The effective cross-sectional width of an adjoining Section may be different if a concrete slab having a geometric figure other than a rectangle is being produced. For example, for a hexagonal figure, the angle at which the body of an adjoining Section is accepted by the fork joint extension will be greater, and a greater distance between the holes 18 and 19 and the end 20 of the body portion will be required. If desired, multiple registering holes may be installed in the tine members 16 and 17 at varying distances from the end 20, to accommodate the insertion of adjoining Section body members at different angles.
It is a feature of the invention that all the Sections are identical to each other in size and configuration, thus eliminating the expense and inefficiency of inventorying and handling many different forms that have been tailored to the production of many different sizes and shapes of concrete slabs. Although it might appear (as in FIG.3) that Sections A and C are not identical, since in Section A the rabbet-forming shoulder A22 is at the top of web A13, and in Section C the shoulder C22 is at the bottom, it should be understood that Sections A and C are in fact identical, and that Section C has only been flip-flopped in position with respect to Section A.
FIG. 7 illustrates a precast concrete slab 25 which may be produced by pouring cement into the form illustrated in FIG. 3 and allowing to set. Although the slab appears to have top and bottom sections, it is in reality a single piece of concrete having two undercut edges and two overcut edges, thereby providing rabbets useful in laying multiple slabs in interlocking arrangement, in a shiplapping fashion. FIG. 8 is a cross-sectional view of slab 25 taken along line 8--8 of FIG. 7, showing rabbets 26 and 27. FIG. 9 is a cross-sectional view of slab 25 taken along line 9--9 of FIG. 7, showing rabbets 28 and 29. According to the present invention, the slabs may be cast in any convenient length and width. Standard dimensions include 5'×5', 6'×6', 8'×10', 9'×11', etc.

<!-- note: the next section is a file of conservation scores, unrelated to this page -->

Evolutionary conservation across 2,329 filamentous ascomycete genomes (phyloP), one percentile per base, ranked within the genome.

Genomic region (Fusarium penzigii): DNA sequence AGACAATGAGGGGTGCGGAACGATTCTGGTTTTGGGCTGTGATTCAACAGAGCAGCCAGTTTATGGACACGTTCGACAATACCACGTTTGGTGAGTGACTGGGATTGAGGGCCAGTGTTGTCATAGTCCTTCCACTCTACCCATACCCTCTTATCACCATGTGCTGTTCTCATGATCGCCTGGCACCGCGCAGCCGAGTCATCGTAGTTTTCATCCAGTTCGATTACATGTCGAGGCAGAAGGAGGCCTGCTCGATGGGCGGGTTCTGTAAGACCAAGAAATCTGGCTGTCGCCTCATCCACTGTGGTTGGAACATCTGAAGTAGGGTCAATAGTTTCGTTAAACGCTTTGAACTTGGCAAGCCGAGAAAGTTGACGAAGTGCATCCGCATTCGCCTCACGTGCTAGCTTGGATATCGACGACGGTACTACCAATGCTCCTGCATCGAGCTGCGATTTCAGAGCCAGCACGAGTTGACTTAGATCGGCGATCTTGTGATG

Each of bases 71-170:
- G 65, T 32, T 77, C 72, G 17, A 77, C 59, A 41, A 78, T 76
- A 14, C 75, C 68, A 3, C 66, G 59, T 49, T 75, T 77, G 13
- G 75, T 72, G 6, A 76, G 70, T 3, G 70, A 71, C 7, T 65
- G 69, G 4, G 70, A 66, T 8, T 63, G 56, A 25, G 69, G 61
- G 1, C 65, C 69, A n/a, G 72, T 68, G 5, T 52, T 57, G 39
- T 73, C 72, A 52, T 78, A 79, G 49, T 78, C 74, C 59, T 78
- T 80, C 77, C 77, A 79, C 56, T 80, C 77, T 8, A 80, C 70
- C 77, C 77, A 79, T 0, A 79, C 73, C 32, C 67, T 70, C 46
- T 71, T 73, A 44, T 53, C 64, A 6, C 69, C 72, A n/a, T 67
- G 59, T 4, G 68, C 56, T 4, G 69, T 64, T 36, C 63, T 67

The procedure for producing a precast concrete slab 25 as shown in FIG. 7, using the adjustable form arrangement shown in FIGS. 1 through 6, is described as follows. As the first step, a sand base is prepared and leveled. For a 9'×11' concrete slab, the standard procedure is to provide a sand base approximately 12'×14' in area. Four of the form Sections of the present invention are then assembled on top of the sand base. Each of the sections is 12' in length, and has a depth from top to bottom of 4 inches. The sections are assembled by inserting the body of Section B in the fork joint extension of Section A, the body of Section C in the fork joint extension of Section B, and so on. The fork joint of each Section is slipped along the body of the adjoining Section until the desired area dimension is achieved, and then drift pins 21 are driven through the registered holes 18 and 19 in the fork joints of each of the Sections to lock the form to the desired dimension. The resulting assembly is shown in FIG. 3.